A 36-year-old Asian man is brought in by family members to the emergency department (ED), after having a physical collapse in his bathroom while urinating. He reports that he had sudden weakness and lost use of all of his limbs, particularly his legs. He says he remained conscious throughout the episode. He vomited about four times following his collapse, and said he had sufficient strength in his arms to crawl back to his bedroom. He says he has never before experienced such an episode.
The patient explains that earlier that day, he received an epidural steroid injection from his orthopedic surgeon. The injection was to manage low back pain that had persisted after a car accident that had occurred 2 months previously. He recounts receiving chiropractic treatment in the interim, but says his pain persisted.
One month prior to presenting to the ED, the patient had consulted his family doctor regarding erectile dysfunction. At the time of his collapse, he was awaiting a follow-up appointment and was unaware of the results of laboratory tests performed at that time: tests showed his thyroid-stimulating hormone (TSH) level was 0.100 mciu/ml, testosterone level was 784 ng/dl, and potassium level was 3.7 mEq/L.
On examination, the patient is drowsy. His vital signs include blood pressure of 121/72 mmHg, heart rate of 111 bpm, respiratory rate of 21 bpm per minute, and temperature of 36.6°C.
His heart sounds are normal. Neurologically, he is oriented to person, place, and time, with intact cranial nerves and no sensory deficits. He has adequate muscle bulk, but reduced muscle tone in both upper and lower extremities (power is 1/5 in both lower limbs and 4/5 in his upper limbs).
Examination reveals hyporeflexia of bicep, tricep, knee-jerk, and ankle reflexes. Rectal examination notes intact perianal sensation and sphincter tone. Thyroid is enlarged without any further signs of thyrotoxicosis.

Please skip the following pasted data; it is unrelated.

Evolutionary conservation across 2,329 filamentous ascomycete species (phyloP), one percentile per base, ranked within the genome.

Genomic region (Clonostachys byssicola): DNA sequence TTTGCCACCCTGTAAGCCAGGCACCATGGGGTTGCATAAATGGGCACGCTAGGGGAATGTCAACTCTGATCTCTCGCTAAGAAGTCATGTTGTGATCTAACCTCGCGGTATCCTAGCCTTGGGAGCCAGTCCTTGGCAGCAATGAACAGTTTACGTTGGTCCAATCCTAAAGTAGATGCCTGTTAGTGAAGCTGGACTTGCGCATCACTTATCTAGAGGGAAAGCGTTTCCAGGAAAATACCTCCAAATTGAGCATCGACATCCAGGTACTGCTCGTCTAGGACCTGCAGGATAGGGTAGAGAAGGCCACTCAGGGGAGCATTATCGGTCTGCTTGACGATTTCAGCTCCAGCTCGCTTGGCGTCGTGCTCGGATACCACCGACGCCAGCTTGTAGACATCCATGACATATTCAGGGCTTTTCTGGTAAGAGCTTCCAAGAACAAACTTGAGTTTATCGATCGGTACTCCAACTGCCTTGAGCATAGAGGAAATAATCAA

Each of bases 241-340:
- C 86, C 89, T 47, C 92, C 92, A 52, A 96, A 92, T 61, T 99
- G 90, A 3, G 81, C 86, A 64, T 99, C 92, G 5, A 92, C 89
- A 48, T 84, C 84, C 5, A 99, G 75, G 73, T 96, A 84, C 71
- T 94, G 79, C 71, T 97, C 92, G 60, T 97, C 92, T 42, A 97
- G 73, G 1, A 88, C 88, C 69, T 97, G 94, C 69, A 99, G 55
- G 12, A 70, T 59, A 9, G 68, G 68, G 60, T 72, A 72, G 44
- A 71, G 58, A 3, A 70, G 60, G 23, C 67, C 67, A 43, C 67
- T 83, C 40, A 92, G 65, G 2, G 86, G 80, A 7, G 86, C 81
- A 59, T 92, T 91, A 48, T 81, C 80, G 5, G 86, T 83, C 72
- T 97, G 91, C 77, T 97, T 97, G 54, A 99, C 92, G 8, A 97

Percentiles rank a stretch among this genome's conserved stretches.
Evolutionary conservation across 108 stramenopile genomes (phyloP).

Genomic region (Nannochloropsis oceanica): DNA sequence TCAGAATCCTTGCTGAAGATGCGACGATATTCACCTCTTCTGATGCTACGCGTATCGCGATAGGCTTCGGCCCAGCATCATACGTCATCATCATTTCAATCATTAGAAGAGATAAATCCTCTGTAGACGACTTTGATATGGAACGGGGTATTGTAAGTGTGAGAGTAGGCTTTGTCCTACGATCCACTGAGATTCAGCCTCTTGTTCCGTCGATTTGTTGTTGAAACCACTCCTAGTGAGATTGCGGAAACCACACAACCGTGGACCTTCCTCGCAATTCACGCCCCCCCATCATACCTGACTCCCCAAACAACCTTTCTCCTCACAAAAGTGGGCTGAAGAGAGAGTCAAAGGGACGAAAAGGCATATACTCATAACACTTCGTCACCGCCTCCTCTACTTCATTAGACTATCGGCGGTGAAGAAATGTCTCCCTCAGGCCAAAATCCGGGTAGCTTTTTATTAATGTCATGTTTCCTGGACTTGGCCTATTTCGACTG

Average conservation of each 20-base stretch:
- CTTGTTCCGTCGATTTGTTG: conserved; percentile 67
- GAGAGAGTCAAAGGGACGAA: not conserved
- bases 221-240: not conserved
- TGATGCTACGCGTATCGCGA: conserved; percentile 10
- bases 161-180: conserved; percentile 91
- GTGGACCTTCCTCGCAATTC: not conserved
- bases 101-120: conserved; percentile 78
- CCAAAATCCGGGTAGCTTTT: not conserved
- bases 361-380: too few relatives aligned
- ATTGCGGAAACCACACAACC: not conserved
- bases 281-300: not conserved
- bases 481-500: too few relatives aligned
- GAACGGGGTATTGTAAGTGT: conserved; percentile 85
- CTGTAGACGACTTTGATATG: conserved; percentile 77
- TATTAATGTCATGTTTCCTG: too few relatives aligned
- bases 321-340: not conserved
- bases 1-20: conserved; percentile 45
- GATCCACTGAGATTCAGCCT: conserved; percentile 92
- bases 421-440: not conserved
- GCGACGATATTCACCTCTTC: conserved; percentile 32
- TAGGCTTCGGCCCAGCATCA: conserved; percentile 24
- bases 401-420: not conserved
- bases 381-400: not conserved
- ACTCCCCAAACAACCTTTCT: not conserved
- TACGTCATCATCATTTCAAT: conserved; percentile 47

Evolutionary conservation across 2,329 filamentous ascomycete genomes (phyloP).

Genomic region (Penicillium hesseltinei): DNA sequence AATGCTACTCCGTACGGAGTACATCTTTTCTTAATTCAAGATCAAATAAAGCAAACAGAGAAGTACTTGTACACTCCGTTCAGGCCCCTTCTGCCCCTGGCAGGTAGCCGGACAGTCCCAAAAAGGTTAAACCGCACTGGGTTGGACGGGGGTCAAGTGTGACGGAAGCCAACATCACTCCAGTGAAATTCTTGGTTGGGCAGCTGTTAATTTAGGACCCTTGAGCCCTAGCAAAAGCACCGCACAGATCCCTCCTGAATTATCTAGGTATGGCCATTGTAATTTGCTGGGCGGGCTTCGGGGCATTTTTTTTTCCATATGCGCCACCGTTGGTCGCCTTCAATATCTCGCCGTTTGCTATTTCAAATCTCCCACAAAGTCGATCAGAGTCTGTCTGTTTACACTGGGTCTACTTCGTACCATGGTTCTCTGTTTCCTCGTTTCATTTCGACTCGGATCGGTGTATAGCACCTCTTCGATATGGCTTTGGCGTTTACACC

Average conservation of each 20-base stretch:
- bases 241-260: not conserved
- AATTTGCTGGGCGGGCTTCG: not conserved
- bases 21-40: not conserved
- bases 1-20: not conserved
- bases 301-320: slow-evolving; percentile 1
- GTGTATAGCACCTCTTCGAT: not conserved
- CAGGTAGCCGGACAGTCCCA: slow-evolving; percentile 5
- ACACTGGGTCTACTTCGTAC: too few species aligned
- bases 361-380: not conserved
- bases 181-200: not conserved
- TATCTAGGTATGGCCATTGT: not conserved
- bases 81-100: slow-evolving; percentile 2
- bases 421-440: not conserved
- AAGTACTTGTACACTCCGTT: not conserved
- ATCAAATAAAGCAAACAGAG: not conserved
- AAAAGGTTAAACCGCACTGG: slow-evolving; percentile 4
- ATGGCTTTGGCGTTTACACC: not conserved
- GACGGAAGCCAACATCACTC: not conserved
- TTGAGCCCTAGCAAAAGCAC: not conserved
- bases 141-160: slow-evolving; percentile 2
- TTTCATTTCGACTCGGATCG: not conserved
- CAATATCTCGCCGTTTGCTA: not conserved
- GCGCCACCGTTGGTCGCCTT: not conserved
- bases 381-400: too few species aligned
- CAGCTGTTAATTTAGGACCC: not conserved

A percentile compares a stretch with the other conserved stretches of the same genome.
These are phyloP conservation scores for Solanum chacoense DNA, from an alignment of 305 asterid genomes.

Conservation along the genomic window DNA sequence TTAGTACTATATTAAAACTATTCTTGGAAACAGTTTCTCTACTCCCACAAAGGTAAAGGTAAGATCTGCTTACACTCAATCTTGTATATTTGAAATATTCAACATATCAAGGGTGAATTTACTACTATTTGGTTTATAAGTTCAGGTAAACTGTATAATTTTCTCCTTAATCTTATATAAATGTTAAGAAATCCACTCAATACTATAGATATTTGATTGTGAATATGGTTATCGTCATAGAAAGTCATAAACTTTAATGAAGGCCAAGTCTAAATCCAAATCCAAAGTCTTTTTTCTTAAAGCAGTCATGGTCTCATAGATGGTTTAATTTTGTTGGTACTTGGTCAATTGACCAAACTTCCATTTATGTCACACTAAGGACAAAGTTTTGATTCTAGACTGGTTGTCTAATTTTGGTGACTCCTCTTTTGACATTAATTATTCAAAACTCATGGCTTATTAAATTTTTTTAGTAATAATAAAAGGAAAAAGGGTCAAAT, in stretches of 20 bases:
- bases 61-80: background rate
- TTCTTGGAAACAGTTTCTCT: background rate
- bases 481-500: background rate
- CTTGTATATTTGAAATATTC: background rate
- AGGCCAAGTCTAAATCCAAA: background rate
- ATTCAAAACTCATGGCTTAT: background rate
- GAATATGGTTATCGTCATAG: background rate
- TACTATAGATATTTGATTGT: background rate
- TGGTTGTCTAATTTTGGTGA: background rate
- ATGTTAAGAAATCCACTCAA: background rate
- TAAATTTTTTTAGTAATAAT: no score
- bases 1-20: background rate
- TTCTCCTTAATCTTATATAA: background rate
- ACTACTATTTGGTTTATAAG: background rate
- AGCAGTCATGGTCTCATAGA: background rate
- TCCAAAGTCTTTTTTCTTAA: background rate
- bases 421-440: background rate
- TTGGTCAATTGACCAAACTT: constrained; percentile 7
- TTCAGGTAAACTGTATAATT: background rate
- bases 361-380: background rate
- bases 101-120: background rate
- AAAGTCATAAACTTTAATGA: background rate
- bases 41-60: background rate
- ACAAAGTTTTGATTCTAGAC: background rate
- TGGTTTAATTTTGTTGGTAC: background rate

Overcorrection of Hypokalemia
The patient is observed to have mild dysphagia during his examination in the ED, and has failure of a bedside swallow screen. As a result, he is treated with an intravenous potassium chloride infusion.
This results in a significant and unexpected overcorrection of his hypokalemia, with his serum potassium rising from 1.8 to 6.3 mEq/L after receiving 100 mEq of potassium.
The electrocardiogram shows a rate of 95 bpm, regular sinus rhythm with left axis deviation, and a prolonged QRS complex of 125 ms. Flattening of T-waves is observed, but no U-waves are noted.
Magnetic resonance imaging of his lumbar spine identifies bulging intervertebral discs, but there is no nerve impingement or other apparent reason for his paraplegia. His hyperkalemia does not cause any symptoms. On ECG, QRS complex duration falls to 105 ms with relatively pronounced T-waves.
Calcium gluconate and insulin are administered for the hyperkalemia, and the patient’s flaccid paralysis improves within 3 hours of potassium correction. Within 6 hours he is able to walk with assistance, and his potassium levels return to normal within 9 hours of treatment.